5. Thanks Louis! The increasing importance of resin 3D parts into our hobby keeps amazing me. I have an FDM printer but the resolution is limited. At times I wonder whether I should replace it with an SLA for it's increadible what detail you can reach. However what stops me is the stickyness of resin and the fact that I need printing only occasionally.

    • Michel, @michel-verschuere
      Thank you for stopping by. I also dabble in building / flying 1/6 scale electric powered RC aircraft models. I scratch build them from the ground up, drawing my own plans and cutting my own parts. I especially like to build flying models from the "Great War" and the Golden Age of Aviation. I don't know exactly what it is that draws me to this era, but it does, like a moth to a flame.

      There are times when I could use a 3D printer to make parts for my various 1/35, 1/32, 1/48 scale plastic models, (and the 1/6 scale Flying RC planes), just like you did for the magnificent Flak Tower you built from scratch. I can also see how having one would be beneficial if a person wanted to make additional upgraded parts, for use in multiple builds of the same type, (AKA Iron Werke style) model building.

      Sometime in the future, I would like to make a purchase, but I don't know a lot about what to look for in a printer. If you don't mind, I would like to get your thoughts on this, so I'll send you a PM when the time gets closer.

      It's good to hear from you. Thanks for stopping by. 🙂

  6. Looking forward to seeing the WIP on this Fokker, Louis.

  7. Hey Louis! @lgardner

    This doesn't have much to do with anything besides white D VIIs. Back in the dark ages, I too fell "in love" with the Fokker D-VII. I made an Airfix "bag" kit D VII and decorated it in the same white scheme. I didn't realize it was Goering's aircraft until much later! I've never seen a VII actually fly, but back in the mid 1970s, I was able to visit Old Rheinbeck Aerodome and see Cole Palen (sadly now departed) fly his Dr.1 against a Sopwith Camel.

    I truly mourn the passing of Wingnut Wings!

    • Jeff, @mikegolf
      By all means please believe me brother, I completely understand your thoughts about the D-VII. We are on the same page here. Everything you mentioned struck a nerve with me too. I can remember building a few of the Airfix bag kits when I was a kid. This Aurora Fokker was suspended from the ceiling in my bedroom for many years. Only later as a teenager I made an attempt at repainting it. The areas where the kit supplied decals went had raised panel lines, so it was really easy to simply paint the markings back on. In our high school library, I found a picture of the Fokker on display at the NASM. I believe it was Willie Gabriel's plane going from memory. I also found a pattern drawing showing the lozenge pattern for the fabric that was used on the various German aircraft. Going from memory here again, this pattern was possibly drawn by William Wylam ?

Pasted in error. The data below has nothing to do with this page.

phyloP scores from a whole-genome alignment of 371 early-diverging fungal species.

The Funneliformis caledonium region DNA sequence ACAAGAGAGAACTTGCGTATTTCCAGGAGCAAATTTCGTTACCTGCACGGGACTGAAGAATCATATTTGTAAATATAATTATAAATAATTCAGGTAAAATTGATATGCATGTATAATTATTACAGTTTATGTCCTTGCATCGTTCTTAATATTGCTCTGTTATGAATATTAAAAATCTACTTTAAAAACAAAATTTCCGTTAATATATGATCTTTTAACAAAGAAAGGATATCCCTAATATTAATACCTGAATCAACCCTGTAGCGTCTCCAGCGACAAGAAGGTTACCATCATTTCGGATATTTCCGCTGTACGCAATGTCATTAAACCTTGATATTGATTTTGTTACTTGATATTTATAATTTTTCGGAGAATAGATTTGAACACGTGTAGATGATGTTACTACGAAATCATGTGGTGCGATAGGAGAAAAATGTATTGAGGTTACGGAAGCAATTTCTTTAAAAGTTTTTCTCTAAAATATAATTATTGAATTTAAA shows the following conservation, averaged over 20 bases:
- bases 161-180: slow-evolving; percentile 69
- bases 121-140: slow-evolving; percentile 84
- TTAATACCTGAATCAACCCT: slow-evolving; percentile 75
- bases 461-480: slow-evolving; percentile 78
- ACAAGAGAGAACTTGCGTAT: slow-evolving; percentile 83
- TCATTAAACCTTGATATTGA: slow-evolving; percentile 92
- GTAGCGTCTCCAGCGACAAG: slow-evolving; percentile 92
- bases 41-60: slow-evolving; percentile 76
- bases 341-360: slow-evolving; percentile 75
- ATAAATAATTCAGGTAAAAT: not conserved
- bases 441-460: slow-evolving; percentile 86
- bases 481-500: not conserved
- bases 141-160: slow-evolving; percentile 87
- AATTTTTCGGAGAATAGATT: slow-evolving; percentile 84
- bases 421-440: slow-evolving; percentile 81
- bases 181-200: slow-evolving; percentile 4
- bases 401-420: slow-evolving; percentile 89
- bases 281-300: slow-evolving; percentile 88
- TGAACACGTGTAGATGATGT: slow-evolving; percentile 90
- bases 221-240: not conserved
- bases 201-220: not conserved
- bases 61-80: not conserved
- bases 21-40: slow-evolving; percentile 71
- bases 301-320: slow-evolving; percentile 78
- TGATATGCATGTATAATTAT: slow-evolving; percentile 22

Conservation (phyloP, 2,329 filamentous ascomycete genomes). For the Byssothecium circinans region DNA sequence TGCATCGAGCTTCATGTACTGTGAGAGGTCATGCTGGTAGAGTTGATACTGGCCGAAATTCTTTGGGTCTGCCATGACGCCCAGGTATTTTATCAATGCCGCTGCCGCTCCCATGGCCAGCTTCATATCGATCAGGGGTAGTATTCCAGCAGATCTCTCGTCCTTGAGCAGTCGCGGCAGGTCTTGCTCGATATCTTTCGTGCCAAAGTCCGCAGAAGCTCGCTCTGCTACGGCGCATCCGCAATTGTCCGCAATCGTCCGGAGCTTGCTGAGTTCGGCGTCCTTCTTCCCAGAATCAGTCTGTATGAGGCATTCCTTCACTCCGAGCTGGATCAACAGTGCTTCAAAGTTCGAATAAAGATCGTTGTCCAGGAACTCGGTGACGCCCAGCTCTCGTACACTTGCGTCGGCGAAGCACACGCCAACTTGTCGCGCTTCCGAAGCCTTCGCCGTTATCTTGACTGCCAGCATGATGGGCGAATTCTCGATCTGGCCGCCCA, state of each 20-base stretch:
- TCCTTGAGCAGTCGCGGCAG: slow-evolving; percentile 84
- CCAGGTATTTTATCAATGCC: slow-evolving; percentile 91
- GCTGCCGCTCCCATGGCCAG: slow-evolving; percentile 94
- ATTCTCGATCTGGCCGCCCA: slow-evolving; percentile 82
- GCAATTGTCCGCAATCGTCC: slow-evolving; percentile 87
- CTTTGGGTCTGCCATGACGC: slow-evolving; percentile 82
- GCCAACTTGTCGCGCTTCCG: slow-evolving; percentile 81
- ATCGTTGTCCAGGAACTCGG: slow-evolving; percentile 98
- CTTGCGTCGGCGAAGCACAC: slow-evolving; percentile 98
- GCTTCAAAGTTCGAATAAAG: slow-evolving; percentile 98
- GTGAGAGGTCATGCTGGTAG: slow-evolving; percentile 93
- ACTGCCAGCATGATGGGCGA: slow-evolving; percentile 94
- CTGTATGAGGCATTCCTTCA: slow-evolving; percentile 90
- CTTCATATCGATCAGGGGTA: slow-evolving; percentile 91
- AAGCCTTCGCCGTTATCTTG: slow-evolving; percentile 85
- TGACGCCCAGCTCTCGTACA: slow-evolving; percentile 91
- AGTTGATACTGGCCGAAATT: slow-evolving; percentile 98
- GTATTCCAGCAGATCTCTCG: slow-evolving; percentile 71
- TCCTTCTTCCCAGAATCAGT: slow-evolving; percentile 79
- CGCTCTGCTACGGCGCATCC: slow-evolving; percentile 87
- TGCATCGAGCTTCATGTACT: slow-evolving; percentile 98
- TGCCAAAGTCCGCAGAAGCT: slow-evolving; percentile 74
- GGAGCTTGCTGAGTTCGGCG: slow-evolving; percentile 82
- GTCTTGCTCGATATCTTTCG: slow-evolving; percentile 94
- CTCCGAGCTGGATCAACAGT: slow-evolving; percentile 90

Anyhow, I made a paper tracing of the lozenge pattern and duplicated it 5 times... cut out each individual lozenge color with the same colors on the same sheet of paper. Carefully I broke the plane apart, using the patterns I took a pencil and carefully drew out the lozenge patterns onto the plastic. Then the "real fun" part came next, which involved hand painting each individual lozenge on the wings. About halfway through this misadventure I began to wonder why I did it in the first place. Being stubborn, I persisted through and eventually had painted the model to where it "kind of" looked similar to the Fokker in the photograph... I have never seen a Fokker fly either, but I did hear Kermit Week's Fokker D-VIII start up and run, and boy was it LOUD ! It reminded me of a chainsaw running at wide open throttle... I'll bet your visit to Old Rheinbeck was something else. From everything I have read about it, you are a lucky man to have experienced that. It's always good to hear from you. Take care my fellow CDAT, "aka" my brother from another mother.

      PS: I also mourn the end of Wingnut Wings. Hopefully one day soon we will get to see their stuff available again on the market like it once was. They were the Cadillac of WW1 plastic kits.